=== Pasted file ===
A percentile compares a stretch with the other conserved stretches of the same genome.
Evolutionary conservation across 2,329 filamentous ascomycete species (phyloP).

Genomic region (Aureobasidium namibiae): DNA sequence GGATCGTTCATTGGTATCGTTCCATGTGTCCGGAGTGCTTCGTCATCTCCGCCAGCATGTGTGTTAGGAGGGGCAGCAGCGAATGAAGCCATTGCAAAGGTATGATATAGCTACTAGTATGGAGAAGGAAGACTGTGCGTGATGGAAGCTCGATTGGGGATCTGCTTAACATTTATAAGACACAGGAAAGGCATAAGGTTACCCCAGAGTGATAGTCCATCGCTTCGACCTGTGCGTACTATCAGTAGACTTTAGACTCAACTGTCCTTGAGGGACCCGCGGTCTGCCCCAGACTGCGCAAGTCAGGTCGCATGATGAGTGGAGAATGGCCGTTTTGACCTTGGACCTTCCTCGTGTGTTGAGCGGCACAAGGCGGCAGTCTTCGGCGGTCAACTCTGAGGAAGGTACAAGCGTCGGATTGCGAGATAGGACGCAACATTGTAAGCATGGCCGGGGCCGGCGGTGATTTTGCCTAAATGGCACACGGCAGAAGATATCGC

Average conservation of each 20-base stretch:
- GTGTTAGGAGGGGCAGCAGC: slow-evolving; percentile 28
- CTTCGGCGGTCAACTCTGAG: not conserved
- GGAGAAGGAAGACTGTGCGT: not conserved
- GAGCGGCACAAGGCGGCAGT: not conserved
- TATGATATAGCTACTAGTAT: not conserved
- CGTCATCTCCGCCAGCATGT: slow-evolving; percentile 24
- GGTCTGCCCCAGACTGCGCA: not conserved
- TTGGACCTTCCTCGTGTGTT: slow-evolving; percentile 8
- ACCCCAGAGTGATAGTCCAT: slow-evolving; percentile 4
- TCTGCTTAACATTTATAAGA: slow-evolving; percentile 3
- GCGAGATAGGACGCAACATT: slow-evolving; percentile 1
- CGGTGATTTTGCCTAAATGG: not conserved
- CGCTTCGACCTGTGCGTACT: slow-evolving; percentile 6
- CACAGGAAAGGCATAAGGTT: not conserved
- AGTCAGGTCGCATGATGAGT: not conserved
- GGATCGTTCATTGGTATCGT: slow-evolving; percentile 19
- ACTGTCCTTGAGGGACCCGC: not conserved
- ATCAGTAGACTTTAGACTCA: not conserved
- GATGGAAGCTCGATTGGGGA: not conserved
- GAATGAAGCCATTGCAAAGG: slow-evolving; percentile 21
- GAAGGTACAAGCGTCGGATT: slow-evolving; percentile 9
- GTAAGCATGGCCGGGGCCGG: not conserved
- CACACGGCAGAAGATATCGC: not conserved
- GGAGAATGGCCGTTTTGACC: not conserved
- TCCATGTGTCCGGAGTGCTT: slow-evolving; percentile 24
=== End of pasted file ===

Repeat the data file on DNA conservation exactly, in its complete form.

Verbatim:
A percentile compares a stretch with the other conserved stretches of the same genome.
Evolutionary conservation across 2,329 filamentous ascomycete species (phyloP).

Genomic region (Aureobasidium namibiae): DNA sequence GGATCGTTCATTGGTATCGTTCCATGTGTCCGGAGTGCTTCGTCATCTCCGCCAGCATGTGTGTTAGGAGGGGCAGCAGCGAATGAAGCCATTGCAAAGGTATGATATAGCTACTAGTATGGAGAAGGAAGACTGTGCGTGATGGAAGCTCGATTGGGGATCTGCTTAACATTTATAAGACACAGGAAAGGCATAAGGTTACCCCAGAGTGATAGTCCATCGCTTCGACCTGTGCGTACTATCAGTAGACTTTAGACTCAACTGTCCTTGAGGGACCCGCGGTCTGCCCCAGACTGCGCAAGTCAGGTCGCATGATGAGTGGAGAATGGCCGTTTTGACCTTGGACCTTCCTCGTGTGTTGAGCGGCACAAGGCGGCAGTCTTCGGCGGTCAACTCTGAGGAAGGTACAAGCGTCGGATTGCGAGATAGGACGCAACATTGTAAGCATGGCCGGGGCCGGCGGTGATTTTGCCTAAATGGCACACGGCAGAAGATATCGC

Average conservation of each 20-base stretch:
- GTGTTAGGAGGGGCAGCAGC: slow-evolving; percentile 28
- CTTCGGCGGTCAACTCTGAG: not conserved
- GGAGAAGGAAGACTGTGCGT: not conserved
- GAGCGGCACAAGGCGGCAGT: not conserved
- TATGATATAGCTACTAGTAT: not conserved
- CGTCATCTCCGCCAGCATGT: slow-evolving; percentile 24
- GGTCTGCCCCAGACTGCGCA: not conserved
- TTGGACCTTCCTCGTGTGTT: slow-evolving; percentile 8
- ACCCCAGAGTGATAGTCCAT: slow-evolving; percentile 4
- TCTGCTTAACATTTATAAGA: slow-evolving; percentile 3
- GCGAGATAGGACGCAACATT: slow-evolving; percentile 1
- CGGTGATTTTGCCTAAATGG: not conserved
- CGCTTCGACCTGTGCGTACT: slow-evolving; percentile 6
- CACAGGAAAGGCATAAGGTT: not conserved
- AGTCAGGTCGCATGATGAGT: not conserved
- GGATCGTTCATTGGTATCGT: slow-evolving; percentile 19
- ACTGTCCTTGAGGGACCCGC: not conserved
- ATCAGTAGACTTTAGACTCA: not conserved
- GATGGAAGCTCGATTGGGGA: not conserved
- GAATGAAGCCATTGCAAAGG: slow-evolving; percentile 21
- GAAGGTACAAGCGTCGGATT: slow-evolving; percentile 9
- GTAAGCATGGCCGGGGCCGG: not conserved
- CACACGGCAGAAGATATCGC: not conserved
- GGAGAATGGCCGTTTTGACC: not conserved
- TCCATGTGTCCGGAGTGCTT: slow-evolving; percentile 24